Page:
The Rebbe could have mentioned the desire of the seller to charge more than the buyer would like to pay (and vice-versa). But this would have only underscored the tension between the seller and buyer and the possibility of exploitation. Instead he goes straight to the discrepancy between the basic desires to sell and to buy, even if when there is no haggling over the price.
One wonders: If true peace depends on the elimination of even the opposite and complimentary desires to sell and to buy, how would people living in such an ideal world receive their sustenance? The answer is that sustenance would have to come directly from Hashem—as it did for the Generation of the Wilderness under the leadership of Moshe Rabbeinu. Or Adam and Chavah in the Garden of Eden. Or the future Messianic World. (And perhaps this is the “holy spark” that animates the socialist dream of a more equitable world.)
Thus it is that all business activity and trade proceeds only from conflict, in that there is no peace between the [two opposite] desires. This is [implicit in] “There was discord between the shepherds of Avram’s flocks and the shepherds of Lot’s flocks; and the Canaanite was then in the land” (Genesis 13:7).
Rebbe Nachman is making a homiletical connection between the mention of conflict and that of the Canaanites—which he reads as “merchants.”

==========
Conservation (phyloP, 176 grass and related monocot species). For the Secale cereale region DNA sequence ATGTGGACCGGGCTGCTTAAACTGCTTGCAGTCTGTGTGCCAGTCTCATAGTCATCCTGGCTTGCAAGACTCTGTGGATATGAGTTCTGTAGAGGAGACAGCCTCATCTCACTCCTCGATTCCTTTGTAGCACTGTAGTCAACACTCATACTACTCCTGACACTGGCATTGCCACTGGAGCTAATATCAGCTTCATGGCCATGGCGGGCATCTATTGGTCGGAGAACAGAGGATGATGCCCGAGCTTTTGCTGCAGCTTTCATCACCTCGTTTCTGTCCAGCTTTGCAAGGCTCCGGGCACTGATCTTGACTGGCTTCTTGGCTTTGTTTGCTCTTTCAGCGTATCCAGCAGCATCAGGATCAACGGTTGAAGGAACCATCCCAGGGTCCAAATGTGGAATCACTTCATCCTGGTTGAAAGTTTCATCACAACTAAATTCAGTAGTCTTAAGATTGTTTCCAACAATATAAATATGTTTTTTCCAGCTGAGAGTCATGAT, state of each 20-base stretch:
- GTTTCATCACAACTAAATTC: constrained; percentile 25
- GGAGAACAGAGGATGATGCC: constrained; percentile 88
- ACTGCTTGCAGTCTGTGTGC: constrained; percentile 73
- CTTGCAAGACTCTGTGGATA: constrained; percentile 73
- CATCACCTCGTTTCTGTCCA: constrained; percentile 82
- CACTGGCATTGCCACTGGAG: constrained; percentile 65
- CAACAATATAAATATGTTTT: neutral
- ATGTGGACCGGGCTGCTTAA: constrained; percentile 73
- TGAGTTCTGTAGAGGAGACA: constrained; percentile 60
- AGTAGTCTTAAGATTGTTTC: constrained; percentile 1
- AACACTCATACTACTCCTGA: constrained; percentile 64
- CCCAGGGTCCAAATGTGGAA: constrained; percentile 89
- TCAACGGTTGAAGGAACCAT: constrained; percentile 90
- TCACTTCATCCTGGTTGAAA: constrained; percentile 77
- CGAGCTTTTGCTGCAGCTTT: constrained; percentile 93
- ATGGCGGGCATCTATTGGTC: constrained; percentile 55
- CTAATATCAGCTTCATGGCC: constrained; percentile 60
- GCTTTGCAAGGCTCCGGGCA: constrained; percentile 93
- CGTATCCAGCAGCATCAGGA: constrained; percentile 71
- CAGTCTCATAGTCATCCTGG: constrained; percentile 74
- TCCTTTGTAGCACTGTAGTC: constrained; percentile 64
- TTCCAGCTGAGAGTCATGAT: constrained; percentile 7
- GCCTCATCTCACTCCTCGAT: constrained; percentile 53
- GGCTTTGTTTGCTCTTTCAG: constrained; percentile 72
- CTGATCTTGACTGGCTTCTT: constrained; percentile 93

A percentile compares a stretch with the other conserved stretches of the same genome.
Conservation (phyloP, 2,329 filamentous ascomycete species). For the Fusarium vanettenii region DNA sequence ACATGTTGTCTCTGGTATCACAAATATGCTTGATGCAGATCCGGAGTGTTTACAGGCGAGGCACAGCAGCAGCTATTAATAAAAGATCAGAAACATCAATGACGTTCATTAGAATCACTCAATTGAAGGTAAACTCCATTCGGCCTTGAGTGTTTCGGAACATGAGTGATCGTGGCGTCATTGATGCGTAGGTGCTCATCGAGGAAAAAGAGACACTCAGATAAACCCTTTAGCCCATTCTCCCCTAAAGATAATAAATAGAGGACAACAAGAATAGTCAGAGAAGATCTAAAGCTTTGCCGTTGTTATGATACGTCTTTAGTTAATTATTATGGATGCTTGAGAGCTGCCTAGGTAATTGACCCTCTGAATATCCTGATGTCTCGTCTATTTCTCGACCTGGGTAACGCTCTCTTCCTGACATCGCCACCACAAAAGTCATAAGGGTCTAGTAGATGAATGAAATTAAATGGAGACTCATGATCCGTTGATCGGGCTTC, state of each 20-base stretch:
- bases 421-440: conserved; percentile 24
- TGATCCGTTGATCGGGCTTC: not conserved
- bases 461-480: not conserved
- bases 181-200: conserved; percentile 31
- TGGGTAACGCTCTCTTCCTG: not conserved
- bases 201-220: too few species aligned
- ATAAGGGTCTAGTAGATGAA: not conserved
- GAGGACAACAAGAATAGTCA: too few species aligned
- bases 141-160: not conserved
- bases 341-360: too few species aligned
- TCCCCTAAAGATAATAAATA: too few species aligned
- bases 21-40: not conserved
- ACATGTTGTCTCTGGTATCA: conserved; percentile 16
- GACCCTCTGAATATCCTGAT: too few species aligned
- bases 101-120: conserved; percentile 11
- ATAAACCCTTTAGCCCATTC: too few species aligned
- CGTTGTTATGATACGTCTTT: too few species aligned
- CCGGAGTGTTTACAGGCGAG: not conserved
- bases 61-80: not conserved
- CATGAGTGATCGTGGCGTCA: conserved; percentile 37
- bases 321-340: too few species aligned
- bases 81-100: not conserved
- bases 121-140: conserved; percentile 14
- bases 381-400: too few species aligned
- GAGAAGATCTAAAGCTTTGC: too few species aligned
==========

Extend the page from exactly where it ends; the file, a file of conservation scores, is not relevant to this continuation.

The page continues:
“Canaan”—this is the paradigm of the merchant, as Rashi explains on the verse “As for Canaan, deceitful scales are in his hand” (Hosea 12:8). That is, due to the aspect of discord and strife, as in “There was discord…”—in consequence “the Canaanite was then in the land”; there are merchants and business activity in the world.
However, in the future [i.e., the Messianic Age], there will be wondrous peace in the world, as in “And the wolf shall dwell with the lamb, and the leopard shall lie down with the kid goat…” (Isaiah 11:6, 9). Then business activity will cease, as it is written, “And the Canaanite will be no more” (Zechariah 14:21).
This is also the aspect of “until the foot ceases from the market-place”; that is, it is a mitzvah to light the Chanukah candle until the there is no activity in the market-place. This is the aspect of peace, which is brought about by the restoration of glory, as stated above, to the point that business activity is eliminated. This is indicated by “until the foot ceases from the market-place”—not a foot shall remain in the market-place because due to peace, all business activity will cease.
That is, the light of Chanukah, which goes hand in hand with the perfection of glory and all-encompassing peace, will shine until there is no strife. Then “the hustle to make a buck” and all the stress and exploitation and often dishonesty that goes along with it will cease, and we will receive our sustenance directly from God. May we behold this light of universal peace as we gaze at the Chanukah lights.